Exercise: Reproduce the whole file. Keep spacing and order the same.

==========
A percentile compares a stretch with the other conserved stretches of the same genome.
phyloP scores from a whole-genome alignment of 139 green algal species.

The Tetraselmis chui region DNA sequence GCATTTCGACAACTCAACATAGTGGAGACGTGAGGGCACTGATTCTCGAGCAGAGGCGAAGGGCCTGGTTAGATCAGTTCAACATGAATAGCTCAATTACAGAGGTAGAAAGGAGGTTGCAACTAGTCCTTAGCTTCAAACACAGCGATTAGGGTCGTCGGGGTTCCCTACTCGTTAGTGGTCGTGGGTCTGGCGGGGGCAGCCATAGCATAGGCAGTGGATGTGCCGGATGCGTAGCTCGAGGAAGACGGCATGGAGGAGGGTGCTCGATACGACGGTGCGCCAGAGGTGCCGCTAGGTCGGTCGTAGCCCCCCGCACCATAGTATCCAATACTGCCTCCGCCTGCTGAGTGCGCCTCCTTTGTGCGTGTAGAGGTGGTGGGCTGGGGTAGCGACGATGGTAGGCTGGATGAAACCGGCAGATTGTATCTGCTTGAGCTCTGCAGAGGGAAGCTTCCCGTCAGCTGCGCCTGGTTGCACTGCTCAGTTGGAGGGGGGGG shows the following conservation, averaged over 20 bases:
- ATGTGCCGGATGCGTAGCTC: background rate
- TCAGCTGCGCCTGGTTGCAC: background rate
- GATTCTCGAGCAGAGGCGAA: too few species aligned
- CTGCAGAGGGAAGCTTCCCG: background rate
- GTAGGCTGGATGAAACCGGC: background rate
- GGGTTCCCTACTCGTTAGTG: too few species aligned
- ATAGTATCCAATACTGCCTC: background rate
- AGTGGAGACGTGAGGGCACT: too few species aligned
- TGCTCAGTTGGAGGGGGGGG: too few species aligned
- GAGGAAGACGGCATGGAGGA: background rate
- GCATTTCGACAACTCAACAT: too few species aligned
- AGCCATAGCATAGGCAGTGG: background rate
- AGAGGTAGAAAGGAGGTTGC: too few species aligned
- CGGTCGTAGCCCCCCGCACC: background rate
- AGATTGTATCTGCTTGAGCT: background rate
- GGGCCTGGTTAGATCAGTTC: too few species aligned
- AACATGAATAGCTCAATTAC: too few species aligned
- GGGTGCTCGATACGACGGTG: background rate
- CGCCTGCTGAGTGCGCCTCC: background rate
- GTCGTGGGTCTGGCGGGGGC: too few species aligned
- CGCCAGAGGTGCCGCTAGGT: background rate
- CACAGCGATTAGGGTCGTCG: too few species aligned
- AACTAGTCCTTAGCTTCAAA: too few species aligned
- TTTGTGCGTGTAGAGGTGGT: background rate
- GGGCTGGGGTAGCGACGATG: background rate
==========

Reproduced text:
A percentile compares a stretch with the other conserved stretches of the same genome.
phyloP scores from a whole-genome alignment of 139 green algal species.

The Tetraselmis chui region DNA sequence GCATTTCGACAACTCAACATAGTGGAGACGTGAGGGCACTGATTCTCGAGCAGAGGCGAAGGGCCTGGTTAGATCAGTTCAACATGAATAGCTCAATTACAGAGGTAGAAAGGAGGTTGCAACTAGTCCTTAGCTTCAAACACAGCGATTAGGGTCGTCGGGGTTCCCTACTCGTTAGTGGTCGTGGGTCTGGCGGGGGCAGCCATAGCATAGGCAGTGGATGTGCCGGATGCGTAGCTCGAGGAAGACGGCATGGAGGAGGGTGCTCGATACGACGGTGCGCCAGAGGTGCCGCTAGGTCGGTCGTAGCCCCCCGCACCATAGTATCCAATACTGCCTCCGCCTGCTGAGTGCGCCTCCTTTGTGCGTGTAGAGGTGGTGGGCTGGGGTAGCGACGATGGTAGGCTGGATGAAACCGGCAGATTGTATCTGCTTGAGCTCTGCAGAGGGAAGCTTCCCGTCAGCTGCGCCTGGTTGCACTGCTCAGTTGGAGGGGGGGG shows the following conservation, averaged over 20 bases:
- ATGTGCCGGATGCGTAGCTC: background rate
- TCAGCTGCGCCTGGTTGCAC: background rate
- GATTCTCGAGCAGAGGCGAA: too few species aligned
- CTGCAGAGGGAAGCTTCCCG: background rate
- GTAGGCTGGATGAAACCGGC: background rate
- GGGTTCCCTACTCGTTAGTG: too few species aligned
- ATAGTATCCAATACTGCCTC: background rate
- AGTGGAGACGTGAGGGCACT: too few species aligned
- TGCTCAGTTGGAGGGGGGGG: too few species aligned
- GAGGAAGACGGCATGGAGGA: background rate
- GCATTTCGACAACTCAACAT: too few species aligned
- AGCCATAGCATAGGCAGTGG: background rate
- AGAGGTAGAAAGGAGGTTGC: too few species aligned
- CGGTCGTAGCCCCCCGCACC: background rate
- AGATTGTATCTGCTTGAGCT: background rate
- GGGCCTGGTTAGATCAGTTC: too few species aligned
- AACATGAATAGCTCAATTAC: too few species aligned
- GGGTGCTCGATACGACGGTG: background rate
- CGCCTGCTGAGTGCGCCTCC: background rate
- GTCGTGGGTCTGGCGGGGGC: too few species aligned
- CGCCAGAGGTGCCGCTAGGT: background rate
- CACAGCGATTAGGGTCGTCG: too few species aligned
- AACTAGTCCTTAGCTTCAAA: too few species aligned
- TTTGTGCGTGTAGAGGTGGT: background rate
- GGGCTGGGGTAGCGACGATG: background rate